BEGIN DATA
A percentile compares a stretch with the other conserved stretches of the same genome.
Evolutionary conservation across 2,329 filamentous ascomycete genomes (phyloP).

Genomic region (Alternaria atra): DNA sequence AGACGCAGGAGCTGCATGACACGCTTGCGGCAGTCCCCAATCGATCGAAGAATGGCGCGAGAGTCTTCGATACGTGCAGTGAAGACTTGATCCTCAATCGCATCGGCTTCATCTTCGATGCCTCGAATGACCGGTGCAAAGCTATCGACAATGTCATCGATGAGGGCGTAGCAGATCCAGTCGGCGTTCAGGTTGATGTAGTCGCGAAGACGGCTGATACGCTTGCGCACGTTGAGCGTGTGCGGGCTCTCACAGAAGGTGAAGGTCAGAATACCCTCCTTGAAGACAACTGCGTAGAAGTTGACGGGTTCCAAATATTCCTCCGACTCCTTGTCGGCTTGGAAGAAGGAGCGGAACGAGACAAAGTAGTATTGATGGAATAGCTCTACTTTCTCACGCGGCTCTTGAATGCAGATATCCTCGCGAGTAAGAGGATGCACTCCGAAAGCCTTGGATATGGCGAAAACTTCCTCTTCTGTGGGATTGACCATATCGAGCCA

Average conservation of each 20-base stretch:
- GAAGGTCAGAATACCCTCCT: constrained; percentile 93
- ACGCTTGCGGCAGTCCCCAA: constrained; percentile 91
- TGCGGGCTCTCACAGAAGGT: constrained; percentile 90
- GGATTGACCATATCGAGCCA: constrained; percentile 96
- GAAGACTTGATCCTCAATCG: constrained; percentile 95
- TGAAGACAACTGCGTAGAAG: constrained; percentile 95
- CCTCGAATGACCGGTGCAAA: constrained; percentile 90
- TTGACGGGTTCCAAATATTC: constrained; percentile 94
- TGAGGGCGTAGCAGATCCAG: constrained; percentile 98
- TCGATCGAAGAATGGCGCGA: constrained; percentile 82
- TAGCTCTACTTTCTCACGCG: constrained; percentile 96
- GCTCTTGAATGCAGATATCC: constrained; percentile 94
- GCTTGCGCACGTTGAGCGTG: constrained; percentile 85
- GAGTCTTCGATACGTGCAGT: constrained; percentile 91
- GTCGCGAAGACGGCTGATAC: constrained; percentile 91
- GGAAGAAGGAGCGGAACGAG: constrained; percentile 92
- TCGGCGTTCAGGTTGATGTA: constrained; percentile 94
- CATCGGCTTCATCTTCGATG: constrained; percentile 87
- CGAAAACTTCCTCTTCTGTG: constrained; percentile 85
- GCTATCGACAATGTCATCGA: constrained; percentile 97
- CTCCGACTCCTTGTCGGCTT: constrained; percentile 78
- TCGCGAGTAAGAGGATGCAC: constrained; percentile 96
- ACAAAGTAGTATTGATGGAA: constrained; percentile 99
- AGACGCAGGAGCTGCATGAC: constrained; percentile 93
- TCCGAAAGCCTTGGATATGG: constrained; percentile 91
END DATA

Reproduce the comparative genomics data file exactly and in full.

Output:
A percentile compares a stretch with the other conserved stretches of the same genome.
Evolutionary conservation across 2,329 filamentous ascomycete genomes (phyloP).

Genomic region (Alternaria atra): DNA sequence AGACGCAGGAGCTGCATGACACGCTTGCGGCAGTCCCCAATCGATCGAAGAATGGCGCGAGAGTCTTCGATACGTGCAGTGAAGACTTGATCCTCAATCGCATCGGCTTCATCTTCGATGCCTCGAATGACCGGTGCAAAGCTATCGACAATGTCATCGATGAGGGCGTAGCAGATCCAGTCGGCGTTCAGGTTGATGTAGTCGCGAAGACGGCTGATACGCTTGCGCACGTTGAGCGTGTGCGGGCTCTCACAGAAGGTGAAGGTCAGAATACCCTCCTTGAAGACAACTGCGTAGAAGTTGACGGGTTCCAAATATTCCTCCGACTCCTTGTCGGCTTGGAAGAAGGAGCGGAACGAGACAAAGTAGTATTGATGGAATAGCTCTACTTTCTCACGCGGCTCTTGAATGCAGATATCCTCGCGAGTAAGAGGATGCACTCCGAAAGCCTTGGATATGGCGAAAACTTCCTCTTCTGTGGGATTGACCATATCGAGCCA

Average conservation of each 20-base stretch:
- GAAGGTCAGAATACCCTCCT: constrained; percentile 93
- ACGCTTGCGGCAGTCCCCAA: constrained; percentile 91
- TGCGGGCTCTCACAGAAGGT: constrained; percentile 90
- GGATTGACCATATCGAGCCA: constrained; percentile 96
- GAAGACTTGATCCTCAATCG: constrained; percentile 95
- TGAAGACAACTGCGTAGAAG: constrained; percentile 95
- CCTCGAATGACCGGTGCAAA: constrained; percentile 90
- TTGACGGGTTCCAAATATTC: constrained; percentile 94
- TGAGGGCGTAGCAGATCCAG: constrained; percentile 98
- TCGATCGAAGAATGGCGCGA: constrained; percentile 82
- TAGCTCTACTTTCTCACGCG: constrained; percentile 96
- GCTCTTGAATGCAGATATCC: constrained; percentile 94
- GCTTGCGCACGTTGAGCGTG: constrained; percentile 85
- GAGTCTTCGATACGTGCAGT: constrained; percentile 91
- GTCGCGAAGACGGCTGATAC: constrained; percentile 91
- GGAAGAAGGAGCGGAACGAG: constrained; percentile 92
- TCGGCGTTCAGGTTGATGTA: constrained; percentile 94
- CATCGGCTTCATCTTCGATG: constrained; percentile 87
- CGAAAACTTCCTCTTCTGTG: constrained; percentile 85
- GCTATCGACAATGTCATCGA: constrained; percentile 97
- CTCCGACTCCTTGTCGGCTT: constrained; percentile 78
- TCGCGAGTAAGAGGATGCAC: constrained; percentile 96
- ACAAAGTAGTATTGATGGAA: constrained; percentile 99
- AGACGCAGGAGCTGCATGAC: constrained; percentile 93
- TCCGAAAGCCTTGGATATGG: constrained; percentile 91